We’re back in New Zealand for a women’s Cricket World Cup, 22 years after the last tournament was held on these shores. The sport has changed almost immeasurably in two decades, but the hosts will be hoping for the same outcome - they beat Australia by four runs in a thrilling final that saw them win the trophy for the first time.
They will be contenders again, as will six-time winners Australia, who come into this tournament off the back of an Ashes success against the old enemy England. That included three ODI wins as Meg Lanning’s side cruised to victory, which has left England in need of some TLC ahead of this tournament.
They may be holders of the crown having won on home soil in 2017, but Heather Knight’s side have relinquished the favourites tag to the Aussies after that Ashes performance. “Those final two games were a bit of mental and physical fatigue from the side, and not a true representation of where we’re at and who we are,” the captain said in the build-up to this tournament, as the side were given a week in Queenstown following their quarantine period.
It may be an easy excuse for Knight to lean on but the proof will be in the pudding as they take on Australia in the early hours of Saturday morning in their opening game. Whether this England side can actually go from miserable to magic in the space of a month is questionable, and leaves them in the strange purgatory as they hold the dual title of reigning champions and relative outsiders in a four horse race.
Those four horses include the three aforementioned sides and India, who are eyeing up their maiden title. Mithali Raj is leading the team in what is going to be her last major tournament on the world stage, and a semi-final spot will be a minimum aspiration for a nation of cricket lovers.
Given the way the format works - an eight-team round-robin group stage followed by the semi-finals - once you make it into the final four, anything can happen. But, barring any disasters, those four countries should be in the semis.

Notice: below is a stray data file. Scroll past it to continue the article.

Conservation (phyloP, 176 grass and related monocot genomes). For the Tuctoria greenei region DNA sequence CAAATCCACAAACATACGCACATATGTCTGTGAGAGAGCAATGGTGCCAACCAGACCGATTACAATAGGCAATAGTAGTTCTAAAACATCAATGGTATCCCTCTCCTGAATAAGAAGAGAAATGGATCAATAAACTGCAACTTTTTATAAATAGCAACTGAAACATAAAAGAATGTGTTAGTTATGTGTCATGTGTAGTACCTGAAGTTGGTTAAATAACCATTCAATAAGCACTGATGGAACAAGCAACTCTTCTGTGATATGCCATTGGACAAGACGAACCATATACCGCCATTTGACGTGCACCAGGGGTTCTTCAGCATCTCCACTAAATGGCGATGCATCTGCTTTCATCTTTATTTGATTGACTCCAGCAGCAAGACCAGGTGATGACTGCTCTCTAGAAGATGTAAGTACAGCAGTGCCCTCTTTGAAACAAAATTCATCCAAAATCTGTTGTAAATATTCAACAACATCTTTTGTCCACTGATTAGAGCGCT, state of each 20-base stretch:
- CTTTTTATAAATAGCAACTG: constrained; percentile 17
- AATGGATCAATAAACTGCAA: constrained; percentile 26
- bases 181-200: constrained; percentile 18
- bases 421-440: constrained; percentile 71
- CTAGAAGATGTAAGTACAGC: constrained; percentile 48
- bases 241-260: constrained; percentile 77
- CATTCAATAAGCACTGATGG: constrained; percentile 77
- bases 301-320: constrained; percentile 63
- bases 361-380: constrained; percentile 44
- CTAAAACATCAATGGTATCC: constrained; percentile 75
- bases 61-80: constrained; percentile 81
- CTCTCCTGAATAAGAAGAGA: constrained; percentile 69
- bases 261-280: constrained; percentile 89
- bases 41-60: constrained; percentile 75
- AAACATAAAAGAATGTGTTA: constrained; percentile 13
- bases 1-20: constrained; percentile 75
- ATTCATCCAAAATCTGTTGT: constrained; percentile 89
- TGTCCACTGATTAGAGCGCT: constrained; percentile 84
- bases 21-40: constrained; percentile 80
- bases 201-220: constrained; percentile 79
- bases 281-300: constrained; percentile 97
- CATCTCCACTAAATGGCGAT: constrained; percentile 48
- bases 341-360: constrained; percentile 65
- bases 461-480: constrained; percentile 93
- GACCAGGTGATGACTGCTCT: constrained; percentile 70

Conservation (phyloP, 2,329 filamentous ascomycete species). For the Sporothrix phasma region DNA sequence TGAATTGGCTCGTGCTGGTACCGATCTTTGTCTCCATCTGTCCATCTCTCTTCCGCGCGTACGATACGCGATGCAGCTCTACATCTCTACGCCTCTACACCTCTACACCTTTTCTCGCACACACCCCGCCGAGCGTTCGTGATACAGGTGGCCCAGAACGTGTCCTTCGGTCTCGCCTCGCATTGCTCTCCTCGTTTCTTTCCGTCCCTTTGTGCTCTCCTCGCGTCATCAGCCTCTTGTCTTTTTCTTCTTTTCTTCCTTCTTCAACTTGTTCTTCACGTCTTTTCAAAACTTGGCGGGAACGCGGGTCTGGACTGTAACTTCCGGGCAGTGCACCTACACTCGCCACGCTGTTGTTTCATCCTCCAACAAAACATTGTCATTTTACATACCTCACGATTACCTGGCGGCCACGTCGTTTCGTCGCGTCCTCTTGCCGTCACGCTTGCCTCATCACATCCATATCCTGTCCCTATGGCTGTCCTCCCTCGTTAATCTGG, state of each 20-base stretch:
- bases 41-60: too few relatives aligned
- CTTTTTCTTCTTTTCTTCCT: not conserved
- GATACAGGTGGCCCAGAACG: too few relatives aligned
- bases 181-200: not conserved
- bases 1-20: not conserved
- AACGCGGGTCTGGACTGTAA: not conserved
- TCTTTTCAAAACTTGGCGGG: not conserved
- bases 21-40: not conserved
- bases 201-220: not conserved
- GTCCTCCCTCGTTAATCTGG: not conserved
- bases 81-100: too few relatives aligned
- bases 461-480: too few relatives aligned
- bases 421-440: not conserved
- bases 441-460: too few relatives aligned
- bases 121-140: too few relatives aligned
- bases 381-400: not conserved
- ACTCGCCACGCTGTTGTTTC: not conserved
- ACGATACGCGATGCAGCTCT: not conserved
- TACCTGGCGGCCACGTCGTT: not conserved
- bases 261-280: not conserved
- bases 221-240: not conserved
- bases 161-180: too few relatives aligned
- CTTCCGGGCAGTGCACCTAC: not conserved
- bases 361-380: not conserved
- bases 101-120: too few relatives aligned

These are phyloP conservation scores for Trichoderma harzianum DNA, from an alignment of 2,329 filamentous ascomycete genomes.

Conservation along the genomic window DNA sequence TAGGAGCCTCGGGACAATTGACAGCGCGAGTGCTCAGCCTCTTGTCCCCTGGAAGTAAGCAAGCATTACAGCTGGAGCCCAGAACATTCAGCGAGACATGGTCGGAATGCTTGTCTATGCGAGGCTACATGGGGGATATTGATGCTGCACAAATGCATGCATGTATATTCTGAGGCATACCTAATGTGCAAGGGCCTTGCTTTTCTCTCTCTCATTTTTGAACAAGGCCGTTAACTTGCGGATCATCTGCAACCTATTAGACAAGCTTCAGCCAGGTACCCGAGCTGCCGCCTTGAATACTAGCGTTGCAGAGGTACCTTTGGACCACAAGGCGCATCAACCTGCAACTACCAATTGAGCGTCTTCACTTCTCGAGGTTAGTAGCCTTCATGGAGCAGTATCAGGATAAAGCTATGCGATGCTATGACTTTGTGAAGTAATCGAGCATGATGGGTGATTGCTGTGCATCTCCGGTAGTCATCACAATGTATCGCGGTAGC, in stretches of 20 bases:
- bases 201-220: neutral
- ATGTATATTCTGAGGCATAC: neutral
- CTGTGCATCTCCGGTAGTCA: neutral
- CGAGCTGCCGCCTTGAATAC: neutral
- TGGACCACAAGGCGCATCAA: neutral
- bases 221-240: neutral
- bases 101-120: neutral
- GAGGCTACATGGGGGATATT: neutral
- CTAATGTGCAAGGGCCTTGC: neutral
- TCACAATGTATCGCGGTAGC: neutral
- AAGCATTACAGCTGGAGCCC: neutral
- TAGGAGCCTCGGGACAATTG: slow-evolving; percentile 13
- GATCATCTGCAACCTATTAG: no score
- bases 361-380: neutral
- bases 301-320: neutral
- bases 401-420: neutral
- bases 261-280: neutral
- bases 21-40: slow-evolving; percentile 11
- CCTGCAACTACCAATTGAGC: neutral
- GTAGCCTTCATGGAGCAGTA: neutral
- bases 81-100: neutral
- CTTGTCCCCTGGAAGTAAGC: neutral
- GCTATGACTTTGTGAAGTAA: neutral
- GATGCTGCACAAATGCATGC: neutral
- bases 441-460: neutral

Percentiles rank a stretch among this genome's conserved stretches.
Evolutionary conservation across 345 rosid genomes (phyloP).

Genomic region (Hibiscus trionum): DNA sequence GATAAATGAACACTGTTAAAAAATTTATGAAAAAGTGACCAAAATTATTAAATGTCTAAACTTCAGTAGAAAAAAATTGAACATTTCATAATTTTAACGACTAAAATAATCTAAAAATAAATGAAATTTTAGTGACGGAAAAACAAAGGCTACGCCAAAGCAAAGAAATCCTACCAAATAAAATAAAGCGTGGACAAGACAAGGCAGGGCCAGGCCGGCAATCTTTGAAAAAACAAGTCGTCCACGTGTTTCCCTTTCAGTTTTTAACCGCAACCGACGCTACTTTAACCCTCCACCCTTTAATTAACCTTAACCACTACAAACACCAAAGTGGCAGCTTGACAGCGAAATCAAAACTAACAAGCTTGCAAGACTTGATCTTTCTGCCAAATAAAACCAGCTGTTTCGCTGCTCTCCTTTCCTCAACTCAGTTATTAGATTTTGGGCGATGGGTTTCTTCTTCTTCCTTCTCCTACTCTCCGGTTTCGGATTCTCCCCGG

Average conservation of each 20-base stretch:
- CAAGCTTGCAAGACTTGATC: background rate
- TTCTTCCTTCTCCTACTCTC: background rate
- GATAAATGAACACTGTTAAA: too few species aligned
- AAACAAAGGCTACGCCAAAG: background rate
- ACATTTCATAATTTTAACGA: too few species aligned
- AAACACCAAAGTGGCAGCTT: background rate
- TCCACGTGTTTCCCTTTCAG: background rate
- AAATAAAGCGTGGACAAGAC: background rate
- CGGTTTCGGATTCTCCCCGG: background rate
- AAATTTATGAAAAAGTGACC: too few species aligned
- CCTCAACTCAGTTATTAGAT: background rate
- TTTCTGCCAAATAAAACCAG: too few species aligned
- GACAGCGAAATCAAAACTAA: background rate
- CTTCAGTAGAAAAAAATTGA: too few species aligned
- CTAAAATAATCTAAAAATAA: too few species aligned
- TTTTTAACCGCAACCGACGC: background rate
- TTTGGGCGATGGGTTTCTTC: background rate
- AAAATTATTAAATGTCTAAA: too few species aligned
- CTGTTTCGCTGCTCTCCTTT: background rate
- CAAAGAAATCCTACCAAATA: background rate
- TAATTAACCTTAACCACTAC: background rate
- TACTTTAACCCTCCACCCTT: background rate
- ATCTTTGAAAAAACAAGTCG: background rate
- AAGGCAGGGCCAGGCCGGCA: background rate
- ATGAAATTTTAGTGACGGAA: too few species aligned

This tournament is being played amidst some disgruntlement in the country, as New Zealand is struggling to cope with the Omicron variant of Covid-19, and cases have soared up to a record high. The ICC’s decision to stick with a six-city World Cup across the country, which will surely impact the players’ availability for the tournament - not to mention the environmental cost - seems rather naive given the circumstances.
22 years ago, when this tournament last came to New Zealand, it was almost the complete opposite. The eight teams involved were given student accommodation in Christchurch, lived together, ate together and trained together. The ICC could have learnt something from this, and placed the teams in a bubble to reduce Covid-19 cases - rather than their mind-bending solution.
Their amended rules for this tournament now state: “In the event of a Covid eruption, teams will be permitted to field nine players, plus two ‘substitutes’ from within their management team.”
For all the progress women’s cricket has made over the past two decades, this World Cup was meant to be a true marker of how far the sport has come, yet this rule gives the whole thing a rather amateurish feel and certainly affects the integrity of the competition.
It all starts in the wee hours of the night as New Zealand host West Indies, with England kicking off their campaign on Saturday. The winners though - are likely to be the team they face first, the old enemy - Australia.